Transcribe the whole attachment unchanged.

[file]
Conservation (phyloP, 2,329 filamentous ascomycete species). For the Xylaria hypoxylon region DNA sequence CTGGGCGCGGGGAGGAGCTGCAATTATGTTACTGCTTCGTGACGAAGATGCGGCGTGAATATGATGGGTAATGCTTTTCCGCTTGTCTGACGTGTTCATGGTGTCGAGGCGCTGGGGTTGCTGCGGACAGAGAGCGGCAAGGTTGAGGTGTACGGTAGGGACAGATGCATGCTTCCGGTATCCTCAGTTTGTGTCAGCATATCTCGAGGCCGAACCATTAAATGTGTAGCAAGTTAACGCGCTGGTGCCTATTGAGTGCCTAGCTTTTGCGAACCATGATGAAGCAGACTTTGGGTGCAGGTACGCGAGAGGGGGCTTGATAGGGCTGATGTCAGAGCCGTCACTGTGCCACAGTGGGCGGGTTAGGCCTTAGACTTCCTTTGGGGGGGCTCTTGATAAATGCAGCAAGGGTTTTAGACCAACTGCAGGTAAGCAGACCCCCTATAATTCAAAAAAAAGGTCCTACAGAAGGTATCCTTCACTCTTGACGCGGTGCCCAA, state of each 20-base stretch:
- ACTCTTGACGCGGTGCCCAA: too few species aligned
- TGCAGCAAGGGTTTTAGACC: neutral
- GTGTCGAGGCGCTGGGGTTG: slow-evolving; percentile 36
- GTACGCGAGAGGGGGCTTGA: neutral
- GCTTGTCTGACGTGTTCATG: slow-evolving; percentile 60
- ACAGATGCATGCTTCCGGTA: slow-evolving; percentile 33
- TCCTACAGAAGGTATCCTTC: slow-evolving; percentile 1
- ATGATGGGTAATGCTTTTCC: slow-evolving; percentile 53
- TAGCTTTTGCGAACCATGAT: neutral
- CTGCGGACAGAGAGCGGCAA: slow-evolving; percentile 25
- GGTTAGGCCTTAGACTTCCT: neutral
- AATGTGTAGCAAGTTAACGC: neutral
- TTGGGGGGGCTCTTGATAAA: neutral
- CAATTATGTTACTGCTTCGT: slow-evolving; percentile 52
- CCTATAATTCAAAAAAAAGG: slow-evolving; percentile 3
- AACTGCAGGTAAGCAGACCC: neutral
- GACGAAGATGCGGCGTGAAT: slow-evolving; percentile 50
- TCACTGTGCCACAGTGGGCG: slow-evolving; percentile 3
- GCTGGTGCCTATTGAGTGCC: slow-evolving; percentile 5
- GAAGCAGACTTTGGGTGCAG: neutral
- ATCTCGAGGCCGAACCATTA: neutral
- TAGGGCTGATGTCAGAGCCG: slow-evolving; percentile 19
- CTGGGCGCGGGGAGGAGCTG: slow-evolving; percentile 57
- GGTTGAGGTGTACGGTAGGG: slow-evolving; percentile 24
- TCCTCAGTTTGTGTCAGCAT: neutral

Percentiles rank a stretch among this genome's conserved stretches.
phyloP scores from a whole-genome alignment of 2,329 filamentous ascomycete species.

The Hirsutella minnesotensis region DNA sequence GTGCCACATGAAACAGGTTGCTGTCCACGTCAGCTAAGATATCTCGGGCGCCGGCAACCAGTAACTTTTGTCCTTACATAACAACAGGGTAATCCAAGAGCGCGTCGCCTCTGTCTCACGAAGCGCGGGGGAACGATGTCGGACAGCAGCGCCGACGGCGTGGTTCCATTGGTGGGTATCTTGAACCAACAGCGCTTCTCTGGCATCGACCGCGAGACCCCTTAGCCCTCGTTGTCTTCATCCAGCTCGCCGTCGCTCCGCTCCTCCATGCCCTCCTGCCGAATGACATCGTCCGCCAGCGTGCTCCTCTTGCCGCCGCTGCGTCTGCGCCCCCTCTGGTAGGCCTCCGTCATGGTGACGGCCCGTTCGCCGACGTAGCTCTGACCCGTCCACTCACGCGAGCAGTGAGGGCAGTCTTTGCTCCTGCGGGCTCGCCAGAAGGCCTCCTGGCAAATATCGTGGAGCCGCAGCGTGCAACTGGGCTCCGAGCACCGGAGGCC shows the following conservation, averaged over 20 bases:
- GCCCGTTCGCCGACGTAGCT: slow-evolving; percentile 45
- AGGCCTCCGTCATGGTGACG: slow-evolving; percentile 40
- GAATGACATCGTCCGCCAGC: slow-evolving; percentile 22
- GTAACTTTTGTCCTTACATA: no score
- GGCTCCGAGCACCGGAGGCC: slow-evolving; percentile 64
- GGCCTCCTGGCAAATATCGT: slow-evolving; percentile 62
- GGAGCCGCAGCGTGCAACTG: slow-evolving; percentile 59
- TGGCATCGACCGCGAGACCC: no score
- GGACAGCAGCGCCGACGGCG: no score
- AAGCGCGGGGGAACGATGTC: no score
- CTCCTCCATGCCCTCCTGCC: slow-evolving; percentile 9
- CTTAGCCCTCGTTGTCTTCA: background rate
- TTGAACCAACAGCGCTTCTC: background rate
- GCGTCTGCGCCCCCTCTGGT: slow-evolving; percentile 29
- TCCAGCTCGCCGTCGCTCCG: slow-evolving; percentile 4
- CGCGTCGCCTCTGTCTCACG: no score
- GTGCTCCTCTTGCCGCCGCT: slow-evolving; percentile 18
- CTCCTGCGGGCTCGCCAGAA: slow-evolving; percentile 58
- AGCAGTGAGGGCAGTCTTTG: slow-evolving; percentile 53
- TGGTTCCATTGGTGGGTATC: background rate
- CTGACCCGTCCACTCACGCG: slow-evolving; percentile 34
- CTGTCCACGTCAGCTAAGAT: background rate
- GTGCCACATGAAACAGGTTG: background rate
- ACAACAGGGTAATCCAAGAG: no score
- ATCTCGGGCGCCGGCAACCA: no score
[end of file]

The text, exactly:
Conservation (phyloP, 2,329 filamentous ascomycete species). For the Xylaria hypoxylon region DNA sequence CTGGGCGCGGGGAGGAGCTGCAATTATGTTACTGCTTCGTGACGAAGATGCGGCGTGAATATGATGGGTAATGCTTTTCCGCTTGTCTGACGTGTTCATGGTGTCGAGGCGCTGGGGTTGCTGCGGACAGAGAGCGGCAAGGTTGAGGTGTACGGTAGGGACAGATGCATGCTTCCGGTATCCTCAGTTTGTGTCAGCATATCTCGAGGCCGAACCATTAAATGTGTAGCAAGTTAACGCGCTGGTGCCTATTGAGTGCCTAGCTTTTGCGAACCATGATGAAGCAGACTTTGGGTGCAGGTACGCGAGAGGGGGCTTGATAGGGCTGATGTCAGAGCCGTCACTGTGCCACAGTGGGCGGGTTAGGCCTTAGACTTCCTTTGGGGGGGCTCTTGATAAATGCAGCAAGGGTTTTAGACCAACTGCAGGTAAGCAGACCCCCTATAATTCAAAAAAAAGGTCCTACAGAAGGTATCCTTCACTCTTGACGCGGTGCCCAA, state of each 20-base stretch:
- ACTCTTGACGCGGTGCCCAA: too few species aligned
- TGCAGCAAGGGTTTTAGACC: neutral
- GTGTCGAGGCGCTGGGGTTG: slow-evolving; percentile 36
- GTACGCGAGAGGGGGCTTGA: neutral
- GCTTGTCTGACGTGTTCATG: slow-evolving; percentile 60
- ACAGATGCATGCTTCCGGTA: slow-evolving; percentile 33
- TCCTACAGAAGGTATCCTTC: slow-evolving; percentile 1
- ATGATGGGTAATGCTTTTCC: slow-evolving; percentile 53
- TAGCTTTTGCGAACCATGAT: neutral
- CTGCGGACAGAGAGCGGCAA: slow-evolving; percentile 25
- GGTTAGGCCTTAGACTTCCT: neutral
- AATGTGTAGCAAGTTAACGC: neutral
- TTGGGGGGGCTCTTGATAAA: neutral
- CAATTATGTTACTGCTTCGT: slow-evolving; percentile 52
- CCTATAATTCAAAAAAAAGG: slow-evolving; percentile 3
- AACTGCAGGTAAGCAGACCC: neutral
- GACGAAGATGCGGCGTGAAT: slow-evolving; percentile 50
- TCACTGTGCCACAGTGGGCG: slow-evolving; percentile 3
- GCTGGTGCCTATTGAGTGCC: slow-evolving; percentile 5
- GAAGCAGACTTTGGGTGCAG: neutral
- ATCTCGAGGCCGAACCATTA: neutral
- TAGGGCTGATGTCAGAGCCG: slow-evolving; percentile 19
- CTGGGCGCGGGGAGGAGCTG: slow-evolving; percentile 57
- GGTTGAGGTGTACGGTAGGG: slow-evolving; percentile 24
- TCCTCAGTTTGTGTCAGCAT: neutral

Percentiles rank a stretch among this genome's conserved stretches.
phyloP scores from a whole-genome alignment of 2,329 filamentous ascomycete species.

The Hirsutella minnesotensis region DNA sequence GTGCCACATGAAACAGGTTGCTGTCCACGTCAGCTAAGATATCTCGGGCGCCGGCAACCAGTAACTTTTGTCCTTACATAACAACAGGGTAATCCAAGAGCGCGTCGCCTCTGTCTCACGAAGCGCGGGGGAACGATGTCGGACAGCAGCGCCGACGGCGTGGTTCCATTGGTGGGTATCTTGAACCAACAGCGCTTCTCTGGCATCGACCGCGAGACCCCTTAGCCCTCGTTGTCTTCATCCAGCTCGCCGTCGCTCCGCTCCTCCATGCCCTCCTGCCGAATGACATCGTCCGCCAGCGTGCTCCTCTTGCCGCCGCTGCGTCTGCGCCCCCTCTGGTAGGCCTCCGTCATGGTGACGGCCCGTTCGCCGACGTAGCTCTGACCCGTCCACTCACGCGAGCAGTGAGGGCAGTCTTTGCTCCTGCGGGCTCGCCAGAAGGCCTCCTGGCAAATATCGTGGAGCCGCAGCGTGCAACTGGGCTCCGAGCACCGGAGGCC shows the following conservation, averaged over 20 bases:
- GCCCGTTCGCCGACGTAGCT: slow-evolving; percentile 45
- AGGCCTCCGTCATGGTGACG: slow-evolving; percentile 40
- GAATGACATCGTCCGCCAGC: slow-evolving; percentile 22
- GTAACTTTTGTCCTTACATA: no score
- GGCTCCGAGCACCGGAGGCC: slow-evolving; percentile 64
- GGCCTCCTGGCAAATATCGT: slow-evolving; percentile 62
- GGAGCCGCAGCGTGCAACTG: slow-evolving; percentile 59
- TGGCATCGACCGCGAGACCC: no score
- GGACAGCAGCGCCGACGGCG: no score
- AAGCGCGGGGGAACGATGTC: no score
- CTCCTCCATGCCCTCCTGCC: slow-evolving; percentile 9
- CTTAGCCCTCGTTGTCTTCA: background rate
- TTGAACCAACAGCGCTTCTC: background rate
- GCGTCTGCGCCCCCTCTGGT: slow-evolving; percentile 29
- TCCAGCTCGCCGTCGCTCCG: slow-evolving; percentile 4
- CGCGTCGCCTCTGTCTCACG: no score
- GTGCTCCTCTTGCCGCCGCT: slow-evolving; percentile 18
- CTCCTGCGGGCTCGCCAGAA: slow-evolving; percentile 58
- AGCAGTGAGGGCAGTCTTTG: slow-evolving; percentile 53
- TGGTTCCATTGGTGGGTATC: background rate
- CTGACCCGTCCACTCACGCG: slow-evolving; percentile 34
- CTGTCCACGTCAGCTAAGAT: background rate
- GTGCCACATGAAACAGGTTG: background rate
- ACAACAGGGTAATCCAAGAG: no score
- ATCTCGGGCGCCGGCAACCA: no score